Up Learn – A Level Chemistry (aqa) – Thermodynamics
Why are the units of entropy change ‘per mole’?
In this case, ‘per mole’ means ‘per the number of moles specified in the reaction equation’
More videos on Thermodynamics:
Want to see the whole course?
Last time we saw how to calculate the entropy change of a reaction
And now that we know how to calculate entropy changes, we’re a big step closer to figuring out why some reactions happen and others don’t.
But before we move onto that, there are a few loose ends we have to tie up…
And we’ll do that, now!
So, suppose we were asked to find the entropy change for this reaction. [4NH3 (g) + 5O2(g) → 4NO(g) + 6H2O(g)]
We used our equation, did all the calculations [don’t actually need to show] and got this answer [181 J K–1 mol-1]
That’s great, but, what does this answer actually represent?
Well, it doesn’t represent the entropy change when one mole of ammonia reacts
And it doesn’t represent the entropy change when one mole of oxygen reacts
Nor does it represent the entropy change when a total of 1 mole of reactants react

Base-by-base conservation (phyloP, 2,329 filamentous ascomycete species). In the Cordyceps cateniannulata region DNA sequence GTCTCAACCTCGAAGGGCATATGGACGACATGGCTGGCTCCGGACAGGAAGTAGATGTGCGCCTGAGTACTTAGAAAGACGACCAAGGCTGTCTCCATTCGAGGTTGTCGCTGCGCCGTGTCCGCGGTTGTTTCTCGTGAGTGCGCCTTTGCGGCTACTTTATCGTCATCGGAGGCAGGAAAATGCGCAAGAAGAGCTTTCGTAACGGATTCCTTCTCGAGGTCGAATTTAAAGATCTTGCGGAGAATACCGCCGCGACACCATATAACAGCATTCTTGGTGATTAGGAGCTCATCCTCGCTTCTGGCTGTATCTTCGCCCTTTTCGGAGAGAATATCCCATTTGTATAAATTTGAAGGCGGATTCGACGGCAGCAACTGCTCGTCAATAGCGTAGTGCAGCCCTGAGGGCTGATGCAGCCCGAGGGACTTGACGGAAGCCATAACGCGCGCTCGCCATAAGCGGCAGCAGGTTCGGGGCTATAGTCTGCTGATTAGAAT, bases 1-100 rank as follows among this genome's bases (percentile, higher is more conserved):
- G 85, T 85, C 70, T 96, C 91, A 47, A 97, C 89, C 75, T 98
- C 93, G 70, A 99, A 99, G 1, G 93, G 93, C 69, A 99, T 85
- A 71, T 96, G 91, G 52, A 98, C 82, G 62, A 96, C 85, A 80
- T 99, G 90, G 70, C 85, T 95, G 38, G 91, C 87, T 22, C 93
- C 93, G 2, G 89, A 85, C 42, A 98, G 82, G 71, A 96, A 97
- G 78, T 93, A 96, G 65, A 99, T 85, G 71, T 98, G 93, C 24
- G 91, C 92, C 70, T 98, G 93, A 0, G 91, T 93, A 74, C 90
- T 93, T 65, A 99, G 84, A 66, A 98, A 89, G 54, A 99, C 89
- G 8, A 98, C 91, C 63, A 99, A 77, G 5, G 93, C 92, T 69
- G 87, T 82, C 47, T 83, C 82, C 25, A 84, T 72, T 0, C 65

Or the entropy change when one mole of products form
So… what does it represent?
Well, the answer we worked out is actually the entropy change when exactly:
4 moles of ammonia react with 5 moles of oxygen
To produce 4 moles of NO and 6 moles of
So this raises the question – what on earth is this [mol-1] doing in the units of our answer?
Well, confusingly, this [“mol-1”] doesn’t mean ‘the entropy change per every one mole’
It really means ‘per the number of moles specified in the reaction equation’
So if the entropy change for this equation [2Al+3/2 O2(g) → Al2O3] was this [ΔS = -313.2 J K-1 mol-1], That means that when 2 moles of aluminium react with 1.5 moles of oxygen to produce 1 mole of aluminium oxide, the entropy change is -313.2 joules per kelvin per mole.
So, to sum up…
The units we use for the entropy change of a reaction are joules per kelvin per mole.
Where this ‘per mole’ [mol-1] means ‘per the number of moles specified in the reaction equation’.